The lens seems to spot on with my M9 for focus, and the dust has no discernible impact upon photographs. What would you do?

    Thanks

    Andrew
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    Check out my gear blog!

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    Re: More questions from potential Leica M9 newbie

    Quote Originally Posted by Andrew Gough View Post
    I have a a question... I just took delivery of a new 50mm F/1.4 ASPH. When I unpacked the lens, it looked new, the packaging seemed unopened etc... Examining the lens (Its Chrome BTW) the chrome showed a rub mark from the focussing ring, its as if someone turned the focussing ring and placed a side load on the front of the lens. Its a small mark that circles 1/3rd of the lens.

    The lens elements seemed clean and new, but under examination with a very bright LED flashlight there is some small dust particles inside the lens.

    My question, is this normal for Leica? Returning the lens will result in another long wait for a replacement (Months). Please bare in mind, that this is the most money that I have ever spent on a 50mm lens, so I am disappointed in its condition.

    The lens seems to spot on with my M9 for focus, and the dust has no discernible impact upon photographs. What would you do?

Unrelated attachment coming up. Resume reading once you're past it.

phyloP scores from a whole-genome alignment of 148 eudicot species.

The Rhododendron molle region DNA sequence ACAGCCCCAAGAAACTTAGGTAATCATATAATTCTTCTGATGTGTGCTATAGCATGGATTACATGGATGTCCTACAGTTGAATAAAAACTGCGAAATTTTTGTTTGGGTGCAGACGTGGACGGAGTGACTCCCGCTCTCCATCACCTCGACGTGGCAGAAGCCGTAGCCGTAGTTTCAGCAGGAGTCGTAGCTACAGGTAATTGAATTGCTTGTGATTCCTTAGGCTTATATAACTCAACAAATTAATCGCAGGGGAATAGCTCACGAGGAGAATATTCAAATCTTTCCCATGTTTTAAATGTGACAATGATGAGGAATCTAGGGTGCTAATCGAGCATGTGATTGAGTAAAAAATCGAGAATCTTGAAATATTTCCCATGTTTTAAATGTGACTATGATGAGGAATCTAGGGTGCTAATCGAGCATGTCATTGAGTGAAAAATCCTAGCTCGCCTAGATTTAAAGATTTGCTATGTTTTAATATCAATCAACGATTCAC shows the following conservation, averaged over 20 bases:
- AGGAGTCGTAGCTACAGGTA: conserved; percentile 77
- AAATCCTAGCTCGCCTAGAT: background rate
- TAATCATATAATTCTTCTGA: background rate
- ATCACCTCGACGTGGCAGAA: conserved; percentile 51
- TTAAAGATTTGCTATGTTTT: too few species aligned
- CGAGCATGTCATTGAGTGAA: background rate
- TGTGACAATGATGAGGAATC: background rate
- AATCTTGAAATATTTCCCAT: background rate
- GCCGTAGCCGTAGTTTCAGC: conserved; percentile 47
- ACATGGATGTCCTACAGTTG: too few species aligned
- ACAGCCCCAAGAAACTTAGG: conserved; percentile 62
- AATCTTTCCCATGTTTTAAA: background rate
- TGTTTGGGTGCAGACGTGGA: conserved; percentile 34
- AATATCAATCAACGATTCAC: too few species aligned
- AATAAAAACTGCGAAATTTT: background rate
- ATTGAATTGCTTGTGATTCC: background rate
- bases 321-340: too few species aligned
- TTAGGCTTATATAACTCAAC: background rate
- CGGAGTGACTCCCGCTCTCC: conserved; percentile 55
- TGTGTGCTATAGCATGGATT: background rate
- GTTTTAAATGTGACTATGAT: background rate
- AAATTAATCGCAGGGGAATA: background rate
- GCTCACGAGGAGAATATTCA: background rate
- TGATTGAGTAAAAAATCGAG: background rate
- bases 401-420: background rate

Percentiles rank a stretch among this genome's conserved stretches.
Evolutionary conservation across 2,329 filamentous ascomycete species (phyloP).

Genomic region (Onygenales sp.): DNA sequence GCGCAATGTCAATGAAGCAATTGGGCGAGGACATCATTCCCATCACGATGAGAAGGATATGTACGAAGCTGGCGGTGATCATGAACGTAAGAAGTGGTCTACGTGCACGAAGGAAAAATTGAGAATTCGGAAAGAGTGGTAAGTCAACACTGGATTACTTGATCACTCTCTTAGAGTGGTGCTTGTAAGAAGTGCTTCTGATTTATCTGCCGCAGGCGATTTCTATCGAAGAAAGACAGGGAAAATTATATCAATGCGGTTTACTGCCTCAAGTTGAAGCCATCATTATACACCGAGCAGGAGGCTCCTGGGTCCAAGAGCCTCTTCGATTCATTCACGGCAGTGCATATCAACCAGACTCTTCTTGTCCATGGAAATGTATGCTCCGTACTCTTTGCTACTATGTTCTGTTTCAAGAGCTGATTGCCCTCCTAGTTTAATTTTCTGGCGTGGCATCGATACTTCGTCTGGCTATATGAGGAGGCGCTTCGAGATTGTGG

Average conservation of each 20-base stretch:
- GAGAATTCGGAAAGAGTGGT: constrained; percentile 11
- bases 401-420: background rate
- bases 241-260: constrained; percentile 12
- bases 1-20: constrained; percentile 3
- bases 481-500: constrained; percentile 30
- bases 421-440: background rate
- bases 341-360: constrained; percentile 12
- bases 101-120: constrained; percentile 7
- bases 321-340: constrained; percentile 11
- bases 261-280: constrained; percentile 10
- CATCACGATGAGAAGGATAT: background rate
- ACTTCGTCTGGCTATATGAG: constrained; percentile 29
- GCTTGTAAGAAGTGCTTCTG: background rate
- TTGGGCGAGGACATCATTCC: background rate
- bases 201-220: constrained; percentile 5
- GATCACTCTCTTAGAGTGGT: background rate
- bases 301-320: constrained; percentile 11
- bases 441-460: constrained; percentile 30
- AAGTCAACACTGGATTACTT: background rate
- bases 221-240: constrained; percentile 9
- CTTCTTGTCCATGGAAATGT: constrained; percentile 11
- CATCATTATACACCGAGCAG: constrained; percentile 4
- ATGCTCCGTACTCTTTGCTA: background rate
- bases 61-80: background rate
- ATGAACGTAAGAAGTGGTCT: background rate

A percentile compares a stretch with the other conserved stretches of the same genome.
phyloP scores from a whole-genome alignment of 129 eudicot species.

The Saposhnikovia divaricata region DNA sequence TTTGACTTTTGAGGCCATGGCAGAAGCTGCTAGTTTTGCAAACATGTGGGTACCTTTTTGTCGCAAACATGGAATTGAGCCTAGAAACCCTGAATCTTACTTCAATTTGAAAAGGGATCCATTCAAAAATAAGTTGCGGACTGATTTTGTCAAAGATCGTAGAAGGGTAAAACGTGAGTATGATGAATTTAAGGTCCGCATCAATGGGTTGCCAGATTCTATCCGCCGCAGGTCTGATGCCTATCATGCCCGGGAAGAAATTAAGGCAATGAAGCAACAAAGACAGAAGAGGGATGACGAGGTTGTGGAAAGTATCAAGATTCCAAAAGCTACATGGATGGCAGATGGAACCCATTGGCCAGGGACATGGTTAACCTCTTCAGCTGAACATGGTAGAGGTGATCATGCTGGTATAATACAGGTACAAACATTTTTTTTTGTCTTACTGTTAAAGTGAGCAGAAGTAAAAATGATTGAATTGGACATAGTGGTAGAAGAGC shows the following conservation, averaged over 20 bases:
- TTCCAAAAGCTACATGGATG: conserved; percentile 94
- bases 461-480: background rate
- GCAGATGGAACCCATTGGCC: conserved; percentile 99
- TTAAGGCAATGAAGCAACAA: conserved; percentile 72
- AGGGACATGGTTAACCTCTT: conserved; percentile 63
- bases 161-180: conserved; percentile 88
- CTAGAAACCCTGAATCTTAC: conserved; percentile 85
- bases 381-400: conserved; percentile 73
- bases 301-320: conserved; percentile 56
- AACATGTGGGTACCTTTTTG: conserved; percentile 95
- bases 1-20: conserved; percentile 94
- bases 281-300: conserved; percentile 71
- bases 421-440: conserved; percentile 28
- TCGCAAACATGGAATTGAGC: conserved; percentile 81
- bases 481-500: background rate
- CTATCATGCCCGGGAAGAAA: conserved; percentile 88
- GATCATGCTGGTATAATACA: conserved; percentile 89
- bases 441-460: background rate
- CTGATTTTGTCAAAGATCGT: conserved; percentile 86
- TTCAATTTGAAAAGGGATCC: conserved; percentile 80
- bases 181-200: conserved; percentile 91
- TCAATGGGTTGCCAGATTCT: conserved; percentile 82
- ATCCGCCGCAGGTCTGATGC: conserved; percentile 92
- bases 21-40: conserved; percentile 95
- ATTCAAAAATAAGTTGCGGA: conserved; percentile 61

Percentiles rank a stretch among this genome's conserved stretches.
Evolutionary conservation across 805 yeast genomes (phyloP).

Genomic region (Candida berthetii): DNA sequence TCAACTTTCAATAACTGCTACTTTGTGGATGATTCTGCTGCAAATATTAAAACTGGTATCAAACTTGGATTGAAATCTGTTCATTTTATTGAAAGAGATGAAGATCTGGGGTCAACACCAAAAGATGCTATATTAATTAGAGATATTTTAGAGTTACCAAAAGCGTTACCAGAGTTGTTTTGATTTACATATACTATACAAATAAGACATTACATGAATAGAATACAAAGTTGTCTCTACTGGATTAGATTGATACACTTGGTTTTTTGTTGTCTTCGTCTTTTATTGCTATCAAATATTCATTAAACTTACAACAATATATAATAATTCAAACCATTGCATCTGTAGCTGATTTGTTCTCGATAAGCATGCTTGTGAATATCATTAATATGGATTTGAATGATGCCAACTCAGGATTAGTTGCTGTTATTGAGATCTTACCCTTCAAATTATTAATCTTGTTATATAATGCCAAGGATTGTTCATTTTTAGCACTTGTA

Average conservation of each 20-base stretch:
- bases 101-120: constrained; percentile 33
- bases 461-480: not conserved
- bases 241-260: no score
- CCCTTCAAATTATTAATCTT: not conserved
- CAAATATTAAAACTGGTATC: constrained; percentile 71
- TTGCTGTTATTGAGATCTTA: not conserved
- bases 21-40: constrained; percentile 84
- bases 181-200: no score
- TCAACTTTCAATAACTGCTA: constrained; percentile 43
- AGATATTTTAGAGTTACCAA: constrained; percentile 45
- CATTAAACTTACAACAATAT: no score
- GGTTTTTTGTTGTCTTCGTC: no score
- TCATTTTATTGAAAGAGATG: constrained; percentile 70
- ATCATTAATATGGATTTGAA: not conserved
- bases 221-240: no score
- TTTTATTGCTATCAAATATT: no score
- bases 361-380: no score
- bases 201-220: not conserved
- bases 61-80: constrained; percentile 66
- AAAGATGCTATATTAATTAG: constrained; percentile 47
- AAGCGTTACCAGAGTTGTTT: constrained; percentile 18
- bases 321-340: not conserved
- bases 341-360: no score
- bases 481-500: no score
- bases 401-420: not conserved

Thanks

    Andrew
    If it bothers you I would ask for a replacement.
    Sometimes Leica seems to deliver faster if they have o replace a defect unit
    So I would ask if the would directly exchange your lens.
    Likes 1 Member(s) liked this post

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    Re: More questions from potential Leica M9 newbie

    Thanks, its going back to the dealer.
    Home page: www.aphotovid.com

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    Re: More questions from potential Leica M9 newbie

    Kit,

    if you're anywhere near Belgium (and/or I make it to Italy), you're welcome to check out my M9.

    I have both mags plus the one with adjustable dioptre, a 1.5+ dioptre (i think -- as glenerrolrd stated, you don't need it as strong as reading glasses), etc.

    i love the Leica magnifiers when i am shooting long and/or fast (f/1). the adjustable one, not so much as i find it dims the finder too much... if i'm out shooting in the day with a 35mm, i don't bother with them.

    the dioptre is a little trickier and annoying. i wear contacts and am pretty near-sighted. with my contacts in, i have trouble seeing close, hence the need for the dioptre. the problem is that my needs change depending on the light. if it's bright, i'm okay without it. if it's overcast, i need some help. if it's night, even more... in other words, i give up. haven't been using the dioptre

    (i also have the little MS Perer lens but somebody was playing around with it and i need to see if they broke it or not. it really is minuscule, but a bit fiddly.)

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    Subscriber Member kit laughlin's Avatar
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    Re: More questions from potential Leica M9 newbie

    Hello Cam,

    I am on my way to Piacenza, then Torino, as we speak. I have the 35/2.5 Color Skopar and the 15/4.5 with me, on the GXR: the tiniest kit I have ever travelled with.

    Thank you so much for your offer, and please stay in touch: I will have time in between the workshops, so if our paths can intersect... that would be great.